14th Saeima elections: Can October vote buck the low turnout trend?

Take note – story published 1 year and 8 months ago

While everyone will focus on how many votes each party gets in the Saeima elections of October 1, almost as important will be the question of how many votes they do not get – how many people stay at home and choose not to exercise their democratic right to decide who governs the country.

Opinion polls over the last year have consistently shown that around 15 % of voters have no intention of turning out on election day. Added to that, around 25% of voters consistently describe themselves as undecided when it comes to party preference, so there is a good chance a portion of those voters will also end up making no choice at all.

Turnout has been on the wane for years now. In the immediate aftermath of renewed independence in the 1990s, voter turnout in Saeima elections was as high as 90 %. Since then, it has steadily declined. The 10th Saeima elections of 2010 saw turnout at 63 %. One year later in the 11th Saeima elections this dropped to 59 % and by the time the 12th Saeima elections took place in 2014 it was 58 %. For the 13th Saeima elections of 2018, it was a mere 54 % (in local government elections last year, only 34 % of voters turned out, though this was likely compounded by the Covid pandemic).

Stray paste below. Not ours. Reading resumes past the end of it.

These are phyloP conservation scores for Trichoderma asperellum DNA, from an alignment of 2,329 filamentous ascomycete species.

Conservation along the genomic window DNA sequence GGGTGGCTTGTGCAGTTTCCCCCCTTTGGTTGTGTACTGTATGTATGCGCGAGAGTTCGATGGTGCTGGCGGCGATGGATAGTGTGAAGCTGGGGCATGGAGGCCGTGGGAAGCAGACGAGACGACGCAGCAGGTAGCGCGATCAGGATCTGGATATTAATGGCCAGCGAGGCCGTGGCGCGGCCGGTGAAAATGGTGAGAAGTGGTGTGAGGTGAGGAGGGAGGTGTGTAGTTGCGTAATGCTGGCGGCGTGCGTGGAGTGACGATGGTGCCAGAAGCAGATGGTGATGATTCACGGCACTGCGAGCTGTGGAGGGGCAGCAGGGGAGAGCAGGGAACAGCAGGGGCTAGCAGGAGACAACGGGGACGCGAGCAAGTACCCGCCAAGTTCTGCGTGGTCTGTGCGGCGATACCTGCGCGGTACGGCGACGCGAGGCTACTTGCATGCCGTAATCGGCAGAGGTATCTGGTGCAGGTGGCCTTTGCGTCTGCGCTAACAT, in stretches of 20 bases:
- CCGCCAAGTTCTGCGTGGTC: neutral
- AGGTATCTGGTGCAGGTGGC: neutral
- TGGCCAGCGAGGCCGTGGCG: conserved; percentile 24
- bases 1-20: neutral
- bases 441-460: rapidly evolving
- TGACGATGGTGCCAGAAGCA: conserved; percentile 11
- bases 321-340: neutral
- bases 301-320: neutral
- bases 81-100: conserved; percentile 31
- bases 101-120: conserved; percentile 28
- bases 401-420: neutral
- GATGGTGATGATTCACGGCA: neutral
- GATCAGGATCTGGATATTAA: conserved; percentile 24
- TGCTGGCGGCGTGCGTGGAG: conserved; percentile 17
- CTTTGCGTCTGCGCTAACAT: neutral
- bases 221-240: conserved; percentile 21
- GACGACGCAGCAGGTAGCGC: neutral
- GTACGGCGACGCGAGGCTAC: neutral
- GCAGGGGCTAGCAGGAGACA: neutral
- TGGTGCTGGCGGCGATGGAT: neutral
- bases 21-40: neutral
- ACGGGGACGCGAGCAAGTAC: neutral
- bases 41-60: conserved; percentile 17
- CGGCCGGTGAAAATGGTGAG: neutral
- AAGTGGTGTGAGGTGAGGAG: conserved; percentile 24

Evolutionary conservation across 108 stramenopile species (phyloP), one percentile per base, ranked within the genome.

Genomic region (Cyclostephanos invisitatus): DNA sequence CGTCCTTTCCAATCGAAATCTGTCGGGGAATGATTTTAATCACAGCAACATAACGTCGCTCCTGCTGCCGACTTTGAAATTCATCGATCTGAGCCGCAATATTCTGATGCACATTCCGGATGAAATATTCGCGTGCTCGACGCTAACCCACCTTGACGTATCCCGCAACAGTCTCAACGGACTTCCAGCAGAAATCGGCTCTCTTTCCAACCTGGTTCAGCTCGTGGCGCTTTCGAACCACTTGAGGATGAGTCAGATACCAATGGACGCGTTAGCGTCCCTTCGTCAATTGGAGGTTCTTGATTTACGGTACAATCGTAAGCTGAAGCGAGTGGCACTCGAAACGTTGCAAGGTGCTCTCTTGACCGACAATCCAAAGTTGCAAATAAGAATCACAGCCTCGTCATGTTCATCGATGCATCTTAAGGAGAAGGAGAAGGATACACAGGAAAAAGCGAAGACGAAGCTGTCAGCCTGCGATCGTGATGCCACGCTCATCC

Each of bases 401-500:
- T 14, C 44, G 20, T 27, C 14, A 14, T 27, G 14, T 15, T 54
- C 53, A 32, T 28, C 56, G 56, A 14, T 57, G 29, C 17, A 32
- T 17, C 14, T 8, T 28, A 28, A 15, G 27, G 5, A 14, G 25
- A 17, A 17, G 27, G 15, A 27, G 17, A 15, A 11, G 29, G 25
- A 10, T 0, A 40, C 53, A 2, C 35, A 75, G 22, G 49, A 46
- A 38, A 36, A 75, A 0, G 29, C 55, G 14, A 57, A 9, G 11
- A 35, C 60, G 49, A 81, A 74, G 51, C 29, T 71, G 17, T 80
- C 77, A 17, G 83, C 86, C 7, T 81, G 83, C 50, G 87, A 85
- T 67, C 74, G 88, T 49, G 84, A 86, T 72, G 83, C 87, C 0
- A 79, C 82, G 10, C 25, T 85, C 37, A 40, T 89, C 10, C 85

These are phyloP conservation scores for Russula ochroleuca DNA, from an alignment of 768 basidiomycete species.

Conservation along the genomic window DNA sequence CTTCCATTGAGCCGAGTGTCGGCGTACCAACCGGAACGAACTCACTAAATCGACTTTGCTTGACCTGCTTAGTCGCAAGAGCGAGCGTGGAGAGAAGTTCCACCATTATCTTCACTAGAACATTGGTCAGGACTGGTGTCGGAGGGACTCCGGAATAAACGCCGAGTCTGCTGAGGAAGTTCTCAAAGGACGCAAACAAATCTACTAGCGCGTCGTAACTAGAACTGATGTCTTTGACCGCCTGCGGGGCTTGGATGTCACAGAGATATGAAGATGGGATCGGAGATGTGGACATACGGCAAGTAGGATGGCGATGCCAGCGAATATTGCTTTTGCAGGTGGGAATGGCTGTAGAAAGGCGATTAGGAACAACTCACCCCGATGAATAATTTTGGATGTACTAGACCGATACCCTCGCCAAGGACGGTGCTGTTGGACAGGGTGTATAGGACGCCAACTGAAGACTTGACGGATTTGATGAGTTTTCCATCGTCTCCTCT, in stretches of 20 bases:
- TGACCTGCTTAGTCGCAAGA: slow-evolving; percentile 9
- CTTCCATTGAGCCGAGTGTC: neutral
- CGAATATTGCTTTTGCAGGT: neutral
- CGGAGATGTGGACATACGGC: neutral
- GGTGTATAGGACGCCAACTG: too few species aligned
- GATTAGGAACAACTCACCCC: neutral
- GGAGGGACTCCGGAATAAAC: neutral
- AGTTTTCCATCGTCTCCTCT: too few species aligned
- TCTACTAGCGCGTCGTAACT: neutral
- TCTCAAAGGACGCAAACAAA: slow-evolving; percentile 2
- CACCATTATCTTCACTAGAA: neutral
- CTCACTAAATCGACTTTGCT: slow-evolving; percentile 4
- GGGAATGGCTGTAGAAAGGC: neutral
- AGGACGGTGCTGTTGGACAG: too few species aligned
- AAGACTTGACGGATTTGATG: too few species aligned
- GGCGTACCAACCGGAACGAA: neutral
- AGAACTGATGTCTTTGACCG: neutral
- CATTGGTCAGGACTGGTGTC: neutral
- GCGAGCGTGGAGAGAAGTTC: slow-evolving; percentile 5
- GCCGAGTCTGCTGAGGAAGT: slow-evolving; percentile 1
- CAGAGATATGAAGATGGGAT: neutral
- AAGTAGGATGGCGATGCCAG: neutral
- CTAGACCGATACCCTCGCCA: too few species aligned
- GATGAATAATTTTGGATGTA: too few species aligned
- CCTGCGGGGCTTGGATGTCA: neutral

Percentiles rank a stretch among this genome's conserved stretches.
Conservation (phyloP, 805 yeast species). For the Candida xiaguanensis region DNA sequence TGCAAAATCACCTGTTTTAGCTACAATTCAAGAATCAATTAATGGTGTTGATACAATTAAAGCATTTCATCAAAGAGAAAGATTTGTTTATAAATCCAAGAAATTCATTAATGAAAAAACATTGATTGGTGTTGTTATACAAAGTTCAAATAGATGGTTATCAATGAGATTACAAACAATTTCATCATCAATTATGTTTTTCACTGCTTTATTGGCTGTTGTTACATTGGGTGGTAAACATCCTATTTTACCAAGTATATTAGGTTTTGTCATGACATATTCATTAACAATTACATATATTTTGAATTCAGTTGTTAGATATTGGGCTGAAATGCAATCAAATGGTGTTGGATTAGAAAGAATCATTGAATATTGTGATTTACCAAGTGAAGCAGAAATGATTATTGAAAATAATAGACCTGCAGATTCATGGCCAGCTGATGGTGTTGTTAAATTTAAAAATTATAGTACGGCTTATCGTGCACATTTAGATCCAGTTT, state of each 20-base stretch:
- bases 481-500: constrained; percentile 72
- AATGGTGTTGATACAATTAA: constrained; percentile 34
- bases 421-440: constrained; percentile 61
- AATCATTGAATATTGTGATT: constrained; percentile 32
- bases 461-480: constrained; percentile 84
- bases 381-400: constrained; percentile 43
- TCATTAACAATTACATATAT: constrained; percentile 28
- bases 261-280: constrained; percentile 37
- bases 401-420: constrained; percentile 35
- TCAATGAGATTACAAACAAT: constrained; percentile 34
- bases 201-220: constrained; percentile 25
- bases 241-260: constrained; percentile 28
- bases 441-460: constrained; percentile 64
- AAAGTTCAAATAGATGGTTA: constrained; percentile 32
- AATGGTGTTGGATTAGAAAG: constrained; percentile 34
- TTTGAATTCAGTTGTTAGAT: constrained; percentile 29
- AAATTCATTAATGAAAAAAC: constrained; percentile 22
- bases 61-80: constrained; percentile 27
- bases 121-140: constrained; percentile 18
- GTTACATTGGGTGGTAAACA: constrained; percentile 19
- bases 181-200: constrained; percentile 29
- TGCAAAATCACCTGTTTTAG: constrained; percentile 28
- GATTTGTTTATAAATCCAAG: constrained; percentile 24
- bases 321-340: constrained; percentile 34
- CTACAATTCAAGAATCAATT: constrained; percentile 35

Unless the trend is halted or reversed, there is a chance that parliamentary elections in Latvia could soon be decided by a minority of the electorate.

In any democracy this would be worrying, but in Latvia's system, the importance of turnout to ensure a parliament representative of the public will is, arguably, particularly important. In order to win seats in the Saeima, a party needs to secure at least 5% of the vote across the country as a whole. That is, 5% of votes cast, NOT 5% of the total electorate. So low turnout will tend to help smaller parties with limited but reliable support.

They may represent a tiny fraction of popular sentiment, but if their supporters turn out and a sufficient number of apathetic and indecisive voters stay at home, their chances of crossing the 5% threshold greatly increase. This seems to be supported by recent polls showing a large number of parties hovering around the 5% threshold. It is only a slight overstatement to say that if you don't vote, the power of your vote is, in effect, transferred to someone else who does.

The total size of the electorate is around 1.5 million of Latvia's 1.9 million population. So, if every eligible voter participated in the election, a party would need to secure about 75,000 votes to win some Saeima seats. If turnout is only 50 % or 750,000, the party needs to secure just 37,500 votes to claim the same number of seats. Thinking about it another way, it's a bit like the difference between getting everyone in Liepāja to vote for you or getting everyone in Rēzekne to vote for you.

Whether voter turnout does approach 50 % on October 1 remains to be seen. The received wisdom is that dramatic times do tend to push more people to the polls. With the war in Ukraine, the recovery from the Covid pandemic and a biting cost of living crisis all in people's minds, we might expect the downward turnout trend to halt or even reverse. On the other hand, if even such cataclysmic events cannot persuade people to go to the polling stations, it's hard to imagine what will.  

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